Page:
We understood from this website the influence J. Robert Oppenheimer had on the creation of the atomic bomb. Robert Oppenheimer was a graduate from Harvard and obtained his PhD in Germany. During June of 1942, Oppenheimer was declared the director of the Manhattan Project. He gathered great physicists from all over the world and discussed how they would find a way to make the dream of an atomic bomb, a reality. Oppenheimer experienced the first explosion of an atomic bomb on July 16, 1945, in New Mexico. The conflict between Japan and the U.S. resulted in a compromise because of Oppenheimer’s useful, but destructive invention.


“The Bombing of Hiroshima and Nagasaki.” The Atomic Bomb Website.2006.vce.com.14Oct, TabTab2007<http://www.vce.com/hironaga.html>.

This website supplied us with facts on what happens immediately after the atomic bomb explodes. On August 6, 1945 a Boeing B-29 Super fortress plane dropped an atomic bomb named “Little Boy” onto Hiroshima, Japan. Three days later, another B-29 plane was headed towards Kokura, its primary target, but changed course towards Nagasaki, its secondary target because of the smoke engulfing Kokura. 60,000 of Nagasaki’s 90,000 buildings were destroyed and 140,000 people were killed. When the atomic bomb first explodes, a flash of light brighter than the sun that has a temperature of tens of millions of degrees occurs. The explosion also releases gamma rays and neutrons, which is what makes the atomic bomb so deadly. The radiation enters the victim’s blood contaminating it. The blood is later pumped into vital organs that become infected from the radiation in the blood.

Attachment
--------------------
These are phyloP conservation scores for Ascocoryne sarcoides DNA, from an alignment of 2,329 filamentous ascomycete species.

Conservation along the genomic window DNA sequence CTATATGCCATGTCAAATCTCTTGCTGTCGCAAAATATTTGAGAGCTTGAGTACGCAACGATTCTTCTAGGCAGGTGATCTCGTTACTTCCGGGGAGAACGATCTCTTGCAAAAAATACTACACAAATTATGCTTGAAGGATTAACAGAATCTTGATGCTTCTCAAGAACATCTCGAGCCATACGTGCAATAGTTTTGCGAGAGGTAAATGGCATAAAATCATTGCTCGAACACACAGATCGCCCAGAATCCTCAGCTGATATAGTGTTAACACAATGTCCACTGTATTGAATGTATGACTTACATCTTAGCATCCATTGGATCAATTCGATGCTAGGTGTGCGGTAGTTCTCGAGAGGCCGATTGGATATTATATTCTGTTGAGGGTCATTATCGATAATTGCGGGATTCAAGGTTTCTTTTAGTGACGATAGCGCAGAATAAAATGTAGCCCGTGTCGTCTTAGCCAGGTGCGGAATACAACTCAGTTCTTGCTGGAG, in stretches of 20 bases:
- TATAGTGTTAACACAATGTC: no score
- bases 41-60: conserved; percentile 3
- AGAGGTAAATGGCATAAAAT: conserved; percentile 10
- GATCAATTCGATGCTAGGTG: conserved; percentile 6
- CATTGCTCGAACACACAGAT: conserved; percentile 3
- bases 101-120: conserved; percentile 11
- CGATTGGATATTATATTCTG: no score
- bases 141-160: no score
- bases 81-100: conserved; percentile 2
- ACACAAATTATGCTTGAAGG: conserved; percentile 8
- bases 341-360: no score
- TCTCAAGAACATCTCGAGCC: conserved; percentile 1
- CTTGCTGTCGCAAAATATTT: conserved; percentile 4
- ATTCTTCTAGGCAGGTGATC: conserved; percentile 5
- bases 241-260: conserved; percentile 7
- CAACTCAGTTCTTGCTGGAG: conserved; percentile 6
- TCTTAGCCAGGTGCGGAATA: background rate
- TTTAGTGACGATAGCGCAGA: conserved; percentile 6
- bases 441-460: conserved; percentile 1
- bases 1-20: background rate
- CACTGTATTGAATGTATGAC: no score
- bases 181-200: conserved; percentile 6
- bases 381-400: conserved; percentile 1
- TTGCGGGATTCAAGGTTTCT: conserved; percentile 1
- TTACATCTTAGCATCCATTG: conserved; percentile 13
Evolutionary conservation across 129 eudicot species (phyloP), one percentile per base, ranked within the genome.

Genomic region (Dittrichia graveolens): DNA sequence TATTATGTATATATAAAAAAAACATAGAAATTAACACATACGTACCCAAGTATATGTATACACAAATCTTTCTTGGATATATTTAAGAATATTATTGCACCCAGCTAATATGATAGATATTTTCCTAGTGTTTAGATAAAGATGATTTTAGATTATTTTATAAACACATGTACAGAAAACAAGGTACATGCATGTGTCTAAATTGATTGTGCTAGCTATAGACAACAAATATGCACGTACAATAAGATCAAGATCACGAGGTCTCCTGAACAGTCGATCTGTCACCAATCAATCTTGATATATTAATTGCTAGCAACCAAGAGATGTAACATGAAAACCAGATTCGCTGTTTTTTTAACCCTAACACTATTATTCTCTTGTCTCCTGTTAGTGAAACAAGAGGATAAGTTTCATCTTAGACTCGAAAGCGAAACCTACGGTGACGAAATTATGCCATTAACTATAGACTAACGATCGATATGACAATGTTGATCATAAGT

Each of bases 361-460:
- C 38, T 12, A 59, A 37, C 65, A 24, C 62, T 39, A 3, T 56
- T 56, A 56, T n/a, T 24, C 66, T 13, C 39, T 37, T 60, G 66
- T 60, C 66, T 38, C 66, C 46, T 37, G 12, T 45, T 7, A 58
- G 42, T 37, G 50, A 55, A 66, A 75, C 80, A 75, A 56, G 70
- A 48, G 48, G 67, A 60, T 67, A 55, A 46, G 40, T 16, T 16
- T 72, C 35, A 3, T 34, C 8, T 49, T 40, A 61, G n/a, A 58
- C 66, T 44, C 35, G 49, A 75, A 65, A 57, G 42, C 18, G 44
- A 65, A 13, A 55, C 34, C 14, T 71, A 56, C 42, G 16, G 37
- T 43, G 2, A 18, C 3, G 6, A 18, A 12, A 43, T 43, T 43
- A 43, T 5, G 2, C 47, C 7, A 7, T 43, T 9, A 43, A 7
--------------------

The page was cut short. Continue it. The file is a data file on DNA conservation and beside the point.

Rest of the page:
Tibbets, Prig Gen Paul. “Enola Gay B-29.” The Enola Gay. 09 June 1994. 6 October 2007. TabTab<http://www.theenolagay.com/plane.html>

This source helped us understand the features and historical background on the Enola Gay, the plane that dropped the first atomic bomb on Hiroshima on August 6, 1945. The Enola Gay was manufactured by the Boeing Aircraft Company and was worked on by thousands of workers. It got its name after the pilot’s mom. The pilot was Paul Tibbets. Then on May 18, 1945 Glenn L. Martin Company delivered it to the U.S. Army Air Forces. The first atomic bomb test was taken place at Los Alamos on July 7, 1945. The Enola’s HP was 2,200 hp/engine, its wingspan is 141ft., and was 29ft. 7in. tall. The propellers consist of 4 blades each at the length of 16ft. 7in. The Enola Gay can reach up to 360mph and can hold a crew of 12. The bomb that was held and dropped from this plane led to the compromise of Japan surrendering to America.



Sullivan, Walter. “New Atom Bomb Data Hint Greater Radiation Risk.” The New York Times, TabTab16May, 1981.

 From this article we learned about the affects the radiation from the atomic bomb had on the people who were exposed to it. The gamma rays and fast moving neutrons in the radiation gave the victims cancer. Many scientists believe that the neutrons have a lot more affect on those who are exposed than the gamma rays. It is also said that because of the special design the atomic bomb dropped on Hiroshima had, it supplied more radiation than the atomic bomb dropped on Nagasaki. We cannot see if this hypothesis is correct because of the fact that those were the only two atomic bombs ever to be used in battle. The collision of the neutrons on body tissues is many times greater than the collision of the gamma rays on body tissue.